Japanese and South Korean shares fell on Thursday morning after the U.S. Federal Reserve left its interest-rate plans unchanged and Apple dragged the Nasdaq Composite more than 2 percent.
Japan's Nikkei 225 and South Korea's KOSPI both fell 0.7 percent. Smaller markets, like Singapore's STI and Australia's ASX 200, were little changed.
In the U.S., Nasdaq fell 2.2 percent as Apple slumped 6.6 percent, dragged by the weakest growth in iPhone sales since the phone was launched in 2007. The Dow Jones Industrial Average and Standard & Poor's 500 both declined more than 1 percent.
The U.S. Federal Reserve noted a slowdown in economic growth late last year — the official GDP report is due on Friday — and said it is monitoring global financial developments while maintaining it will still raise interest rates gradually. Some investors were disappointed the Fed didn't say more to calm financial markets that have slumped this year as oil fell below $30 a barrel, hurting oil producers and the many industries that supply them.
"It sounds like they are unimpressed with what has happened in the markets, that it has been insufficient to change their plans. That's the takeaway and it's why the market is going down," said Stephen Massocca, the chief investment officer of Wedbush Equity Management LLC in San Francisco, as reported by Reuters.
One analyst said investors who are less concerned about interest rates grew more anxious about the global economy due to the Fed's stated concerns.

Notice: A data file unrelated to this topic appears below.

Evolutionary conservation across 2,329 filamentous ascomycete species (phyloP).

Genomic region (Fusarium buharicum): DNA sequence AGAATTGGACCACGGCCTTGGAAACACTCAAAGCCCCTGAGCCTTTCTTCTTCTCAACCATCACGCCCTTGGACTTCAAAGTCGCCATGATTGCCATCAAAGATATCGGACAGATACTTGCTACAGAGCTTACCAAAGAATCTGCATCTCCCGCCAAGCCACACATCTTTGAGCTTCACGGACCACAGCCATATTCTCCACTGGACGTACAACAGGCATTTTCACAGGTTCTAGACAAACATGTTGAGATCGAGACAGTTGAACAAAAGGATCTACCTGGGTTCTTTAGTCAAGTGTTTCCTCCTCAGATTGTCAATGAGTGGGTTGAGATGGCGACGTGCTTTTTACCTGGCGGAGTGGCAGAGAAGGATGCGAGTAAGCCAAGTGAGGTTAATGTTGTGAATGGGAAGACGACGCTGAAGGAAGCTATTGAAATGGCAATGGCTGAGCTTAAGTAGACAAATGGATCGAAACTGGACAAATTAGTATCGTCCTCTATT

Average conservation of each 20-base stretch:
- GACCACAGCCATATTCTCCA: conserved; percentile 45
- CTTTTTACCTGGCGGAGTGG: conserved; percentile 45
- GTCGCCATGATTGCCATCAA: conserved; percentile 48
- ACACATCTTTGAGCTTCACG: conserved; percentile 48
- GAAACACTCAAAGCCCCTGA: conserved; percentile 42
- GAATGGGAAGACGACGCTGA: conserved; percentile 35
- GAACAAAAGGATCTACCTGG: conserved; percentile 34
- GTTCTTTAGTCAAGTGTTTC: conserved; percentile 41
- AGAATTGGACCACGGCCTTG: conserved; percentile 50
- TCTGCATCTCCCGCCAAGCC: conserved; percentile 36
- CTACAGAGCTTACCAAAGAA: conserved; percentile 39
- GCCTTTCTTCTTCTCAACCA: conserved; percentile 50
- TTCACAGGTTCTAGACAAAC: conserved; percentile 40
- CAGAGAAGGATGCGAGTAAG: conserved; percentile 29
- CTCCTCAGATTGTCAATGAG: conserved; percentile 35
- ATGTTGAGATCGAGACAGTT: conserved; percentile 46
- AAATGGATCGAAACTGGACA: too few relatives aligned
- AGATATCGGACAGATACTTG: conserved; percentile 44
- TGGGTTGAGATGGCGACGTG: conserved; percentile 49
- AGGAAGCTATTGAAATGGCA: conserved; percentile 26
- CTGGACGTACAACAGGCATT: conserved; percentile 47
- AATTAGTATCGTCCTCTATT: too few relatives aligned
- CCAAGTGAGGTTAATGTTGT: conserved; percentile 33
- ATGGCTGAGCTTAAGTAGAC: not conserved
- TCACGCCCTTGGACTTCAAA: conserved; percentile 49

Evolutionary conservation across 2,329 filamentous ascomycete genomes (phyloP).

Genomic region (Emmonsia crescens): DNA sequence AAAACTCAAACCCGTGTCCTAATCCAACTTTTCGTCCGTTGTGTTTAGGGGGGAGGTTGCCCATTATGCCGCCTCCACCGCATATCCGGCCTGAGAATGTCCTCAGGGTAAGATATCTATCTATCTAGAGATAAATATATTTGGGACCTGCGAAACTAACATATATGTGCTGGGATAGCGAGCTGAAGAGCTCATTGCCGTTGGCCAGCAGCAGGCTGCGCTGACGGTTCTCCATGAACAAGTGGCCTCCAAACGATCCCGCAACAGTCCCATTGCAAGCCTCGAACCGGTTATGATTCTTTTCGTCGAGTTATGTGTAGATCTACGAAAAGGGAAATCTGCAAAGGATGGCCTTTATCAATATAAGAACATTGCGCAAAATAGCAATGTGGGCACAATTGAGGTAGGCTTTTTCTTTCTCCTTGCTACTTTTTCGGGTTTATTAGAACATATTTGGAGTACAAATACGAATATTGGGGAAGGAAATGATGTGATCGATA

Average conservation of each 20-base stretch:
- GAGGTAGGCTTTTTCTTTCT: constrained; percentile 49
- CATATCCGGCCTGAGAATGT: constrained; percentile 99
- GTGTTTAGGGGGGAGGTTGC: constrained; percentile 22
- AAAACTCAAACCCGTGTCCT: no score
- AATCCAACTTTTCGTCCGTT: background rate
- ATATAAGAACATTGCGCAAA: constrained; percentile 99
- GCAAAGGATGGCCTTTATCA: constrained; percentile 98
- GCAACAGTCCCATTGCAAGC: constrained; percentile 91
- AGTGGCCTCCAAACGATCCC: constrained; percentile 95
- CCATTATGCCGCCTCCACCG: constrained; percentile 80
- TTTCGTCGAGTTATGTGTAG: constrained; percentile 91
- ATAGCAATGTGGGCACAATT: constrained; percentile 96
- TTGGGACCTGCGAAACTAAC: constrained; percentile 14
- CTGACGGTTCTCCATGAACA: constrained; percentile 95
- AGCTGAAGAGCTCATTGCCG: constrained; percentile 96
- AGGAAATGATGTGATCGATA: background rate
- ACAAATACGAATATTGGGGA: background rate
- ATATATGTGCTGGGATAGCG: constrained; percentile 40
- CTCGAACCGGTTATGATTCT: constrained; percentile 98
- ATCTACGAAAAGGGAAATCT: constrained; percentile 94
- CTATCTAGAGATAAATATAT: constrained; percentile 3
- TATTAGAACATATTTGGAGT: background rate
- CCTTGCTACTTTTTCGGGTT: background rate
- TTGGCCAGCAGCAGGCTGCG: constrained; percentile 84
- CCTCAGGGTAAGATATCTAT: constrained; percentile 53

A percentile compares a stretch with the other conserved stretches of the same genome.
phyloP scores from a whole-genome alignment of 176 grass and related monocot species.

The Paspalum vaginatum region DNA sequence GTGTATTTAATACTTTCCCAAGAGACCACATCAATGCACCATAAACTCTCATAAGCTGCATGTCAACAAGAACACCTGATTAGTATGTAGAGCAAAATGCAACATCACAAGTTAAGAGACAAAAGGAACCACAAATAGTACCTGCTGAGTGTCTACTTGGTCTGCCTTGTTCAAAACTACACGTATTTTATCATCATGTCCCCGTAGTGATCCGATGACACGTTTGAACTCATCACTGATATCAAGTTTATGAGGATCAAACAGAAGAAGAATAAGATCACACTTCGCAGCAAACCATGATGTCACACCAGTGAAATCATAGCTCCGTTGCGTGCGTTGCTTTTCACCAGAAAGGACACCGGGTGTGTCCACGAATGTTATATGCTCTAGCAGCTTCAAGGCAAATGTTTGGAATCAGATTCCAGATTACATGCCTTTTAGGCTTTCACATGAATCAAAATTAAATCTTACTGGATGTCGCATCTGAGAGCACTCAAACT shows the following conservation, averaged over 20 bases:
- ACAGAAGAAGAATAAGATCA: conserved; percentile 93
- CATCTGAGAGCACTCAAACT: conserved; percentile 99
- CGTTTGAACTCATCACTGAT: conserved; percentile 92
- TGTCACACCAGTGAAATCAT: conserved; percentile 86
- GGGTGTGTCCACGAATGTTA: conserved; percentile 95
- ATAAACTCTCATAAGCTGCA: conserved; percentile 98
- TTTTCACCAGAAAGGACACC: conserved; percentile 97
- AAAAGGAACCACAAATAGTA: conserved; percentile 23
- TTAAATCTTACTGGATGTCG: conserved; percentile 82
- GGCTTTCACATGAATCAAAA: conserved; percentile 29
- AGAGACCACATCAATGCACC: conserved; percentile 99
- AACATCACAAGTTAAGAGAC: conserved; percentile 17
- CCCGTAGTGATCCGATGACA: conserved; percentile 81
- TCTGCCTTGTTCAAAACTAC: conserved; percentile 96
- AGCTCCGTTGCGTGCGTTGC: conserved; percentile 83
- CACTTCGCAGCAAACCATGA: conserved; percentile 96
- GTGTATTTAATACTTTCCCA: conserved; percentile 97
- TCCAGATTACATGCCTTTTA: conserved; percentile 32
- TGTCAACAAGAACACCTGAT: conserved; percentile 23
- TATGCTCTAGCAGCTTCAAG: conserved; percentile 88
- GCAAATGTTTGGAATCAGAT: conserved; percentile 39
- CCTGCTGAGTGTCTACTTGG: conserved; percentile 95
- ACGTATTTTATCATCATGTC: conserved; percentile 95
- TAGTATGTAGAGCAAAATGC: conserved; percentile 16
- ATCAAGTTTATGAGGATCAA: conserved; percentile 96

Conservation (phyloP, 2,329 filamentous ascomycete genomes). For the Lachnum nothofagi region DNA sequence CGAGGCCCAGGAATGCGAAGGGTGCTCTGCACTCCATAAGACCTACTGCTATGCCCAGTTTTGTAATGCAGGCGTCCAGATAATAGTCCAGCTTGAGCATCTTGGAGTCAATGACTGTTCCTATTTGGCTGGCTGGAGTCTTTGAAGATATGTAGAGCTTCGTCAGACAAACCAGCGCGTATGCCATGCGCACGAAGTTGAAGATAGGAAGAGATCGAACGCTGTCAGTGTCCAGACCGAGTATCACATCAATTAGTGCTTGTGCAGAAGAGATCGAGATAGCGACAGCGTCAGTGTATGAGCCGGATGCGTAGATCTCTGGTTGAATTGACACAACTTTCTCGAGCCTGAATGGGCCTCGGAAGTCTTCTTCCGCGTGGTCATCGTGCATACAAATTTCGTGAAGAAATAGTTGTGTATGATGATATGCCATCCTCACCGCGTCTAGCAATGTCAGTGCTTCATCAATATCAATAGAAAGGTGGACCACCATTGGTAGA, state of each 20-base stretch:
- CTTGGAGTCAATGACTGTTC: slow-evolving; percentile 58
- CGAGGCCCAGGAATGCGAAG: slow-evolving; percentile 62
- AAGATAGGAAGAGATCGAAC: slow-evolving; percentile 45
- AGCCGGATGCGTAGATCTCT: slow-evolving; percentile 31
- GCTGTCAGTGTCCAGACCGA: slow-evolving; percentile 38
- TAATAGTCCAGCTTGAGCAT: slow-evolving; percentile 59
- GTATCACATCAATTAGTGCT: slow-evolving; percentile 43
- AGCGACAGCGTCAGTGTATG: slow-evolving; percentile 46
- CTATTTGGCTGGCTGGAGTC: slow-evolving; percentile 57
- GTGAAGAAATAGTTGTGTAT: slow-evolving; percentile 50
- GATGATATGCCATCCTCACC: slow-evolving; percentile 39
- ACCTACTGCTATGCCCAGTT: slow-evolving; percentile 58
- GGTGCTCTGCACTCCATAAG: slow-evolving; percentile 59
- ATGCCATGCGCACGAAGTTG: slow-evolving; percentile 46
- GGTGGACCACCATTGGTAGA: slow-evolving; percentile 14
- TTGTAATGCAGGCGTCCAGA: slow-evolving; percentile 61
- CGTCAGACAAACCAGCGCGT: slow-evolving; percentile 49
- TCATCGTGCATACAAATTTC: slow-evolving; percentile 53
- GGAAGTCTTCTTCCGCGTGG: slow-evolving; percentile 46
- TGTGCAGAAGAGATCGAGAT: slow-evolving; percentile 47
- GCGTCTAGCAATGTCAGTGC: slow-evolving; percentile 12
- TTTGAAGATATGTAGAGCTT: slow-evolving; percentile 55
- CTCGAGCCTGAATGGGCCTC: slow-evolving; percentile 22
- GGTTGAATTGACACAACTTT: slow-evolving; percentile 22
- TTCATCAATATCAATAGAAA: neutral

“Investors and traders responded to a perception of deeper concern about the international outlook from the Fed,” Michael McCarthy, the chief market strategist in Sydney at CMC Markets, said in an e-mail to clients, as reported by Bloomberg. “The market reaction suggests investors are not concerned about rising rates. Rather, the Fed’s apparently heightened concerns confirmed fears of a deteriorating global outlook, pushing investors to sell.”
Oil rose after Russia hinted it might help boost prices, according to Reuters. Brent, the global benchmark, climbed more than 4 percent to $33.10 per barrel. The U.S. benchmark rose 2.7 percent to $32.30 per barrel. They are trading at 12-year lows, having come from over $100 per barrel in mid 2014 and $40 in December.